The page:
We're generally happy to report when Google expands Play Store availability to a new region, whether it's access to books, movies, or apps. In this particular case, the news tastes a little bitter. Google has opened up the Play Store to Cuba, offering residents a chance to download free apps. It's just too bad most won't be able to step inside and shop.
The thing is, the Internet is heavily censored through the island. To make matters worse, infrastructure is, to put it nicely, lacking. The majority of people don't have regular access to the Internet or a smartphone. This means only a few folks will actually get to enjoy, or even be aware of, this expansion. A number of them are probably Cuban government officials.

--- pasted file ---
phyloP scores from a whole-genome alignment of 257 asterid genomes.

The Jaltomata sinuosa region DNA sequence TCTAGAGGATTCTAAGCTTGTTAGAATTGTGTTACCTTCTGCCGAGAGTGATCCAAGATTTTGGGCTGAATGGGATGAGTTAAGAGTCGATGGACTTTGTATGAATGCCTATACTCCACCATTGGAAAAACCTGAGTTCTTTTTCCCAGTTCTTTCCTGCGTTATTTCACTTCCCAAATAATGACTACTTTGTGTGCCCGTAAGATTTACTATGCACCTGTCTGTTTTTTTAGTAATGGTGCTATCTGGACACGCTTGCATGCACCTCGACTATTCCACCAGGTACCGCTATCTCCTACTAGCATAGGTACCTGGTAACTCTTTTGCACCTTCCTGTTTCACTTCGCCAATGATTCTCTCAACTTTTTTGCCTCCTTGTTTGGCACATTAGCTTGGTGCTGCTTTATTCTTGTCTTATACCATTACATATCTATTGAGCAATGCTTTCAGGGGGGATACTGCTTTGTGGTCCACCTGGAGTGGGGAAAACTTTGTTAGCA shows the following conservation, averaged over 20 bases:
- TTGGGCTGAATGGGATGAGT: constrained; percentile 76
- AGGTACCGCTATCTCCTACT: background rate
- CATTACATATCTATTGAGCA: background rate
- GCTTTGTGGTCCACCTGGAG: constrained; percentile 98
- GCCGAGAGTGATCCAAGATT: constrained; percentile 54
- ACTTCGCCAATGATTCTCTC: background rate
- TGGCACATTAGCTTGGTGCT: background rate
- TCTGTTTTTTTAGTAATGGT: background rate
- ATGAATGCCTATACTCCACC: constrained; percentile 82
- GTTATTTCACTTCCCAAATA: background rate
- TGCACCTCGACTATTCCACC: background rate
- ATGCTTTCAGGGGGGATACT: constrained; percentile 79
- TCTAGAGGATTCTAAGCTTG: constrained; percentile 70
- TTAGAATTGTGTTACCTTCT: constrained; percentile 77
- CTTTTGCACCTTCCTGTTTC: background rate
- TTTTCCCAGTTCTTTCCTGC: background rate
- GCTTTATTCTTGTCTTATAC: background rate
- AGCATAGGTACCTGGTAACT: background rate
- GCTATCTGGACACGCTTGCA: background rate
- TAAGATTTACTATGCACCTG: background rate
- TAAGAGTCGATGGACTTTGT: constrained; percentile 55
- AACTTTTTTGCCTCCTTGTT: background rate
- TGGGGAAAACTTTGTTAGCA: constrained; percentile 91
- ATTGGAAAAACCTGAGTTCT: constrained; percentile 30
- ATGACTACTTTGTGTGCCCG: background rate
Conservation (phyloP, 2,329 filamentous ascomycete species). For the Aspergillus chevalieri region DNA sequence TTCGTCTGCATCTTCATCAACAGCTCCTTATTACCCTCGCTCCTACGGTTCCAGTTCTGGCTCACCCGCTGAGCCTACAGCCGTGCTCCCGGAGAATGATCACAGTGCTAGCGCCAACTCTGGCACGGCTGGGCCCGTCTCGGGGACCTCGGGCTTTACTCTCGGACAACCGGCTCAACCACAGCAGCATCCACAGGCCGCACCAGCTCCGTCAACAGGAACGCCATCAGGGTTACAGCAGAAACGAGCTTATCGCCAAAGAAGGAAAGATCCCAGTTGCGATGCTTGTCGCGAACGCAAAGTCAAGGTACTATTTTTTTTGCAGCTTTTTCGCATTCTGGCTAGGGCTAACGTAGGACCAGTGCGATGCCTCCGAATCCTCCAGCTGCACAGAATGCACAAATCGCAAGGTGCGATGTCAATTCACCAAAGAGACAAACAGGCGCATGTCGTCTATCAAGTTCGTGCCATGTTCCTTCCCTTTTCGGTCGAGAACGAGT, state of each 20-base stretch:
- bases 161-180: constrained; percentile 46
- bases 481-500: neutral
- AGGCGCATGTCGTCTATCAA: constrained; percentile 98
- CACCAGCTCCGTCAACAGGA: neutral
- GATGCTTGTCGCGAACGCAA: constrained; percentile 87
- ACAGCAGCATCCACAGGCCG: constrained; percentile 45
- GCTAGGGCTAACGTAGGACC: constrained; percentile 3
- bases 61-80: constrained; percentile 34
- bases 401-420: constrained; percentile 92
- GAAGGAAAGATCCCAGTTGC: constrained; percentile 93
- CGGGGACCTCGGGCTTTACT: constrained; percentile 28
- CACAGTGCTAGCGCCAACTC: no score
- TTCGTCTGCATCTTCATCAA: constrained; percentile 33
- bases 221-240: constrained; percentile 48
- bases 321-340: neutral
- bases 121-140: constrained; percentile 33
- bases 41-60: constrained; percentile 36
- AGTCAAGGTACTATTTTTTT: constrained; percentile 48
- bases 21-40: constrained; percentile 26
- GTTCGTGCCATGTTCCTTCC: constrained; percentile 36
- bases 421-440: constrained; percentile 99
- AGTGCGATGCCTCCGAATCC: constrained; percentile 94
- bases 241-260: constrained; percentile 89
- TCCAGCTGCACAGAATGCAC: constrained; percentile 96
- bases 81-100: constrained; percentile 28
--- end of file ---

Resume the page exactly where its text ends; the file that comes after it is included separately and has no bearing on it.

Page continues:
Americans aren't quick to sell goods to Cuba, given that an embargo has discouraged such activity for decades now. Google is only opening up free apps to the country, not paid ones. It's also providing access to a free version Google Analytics. The company is not allowed to monetize its efforts there.
So while it's nice to see that the Play Store is now open to more people, the door is only slightly ajar. People can slip through single file if they want, but there's a big scary dude by the entrance, and the building is so far back from the road that most people don't ever know it's there.
Source: Google support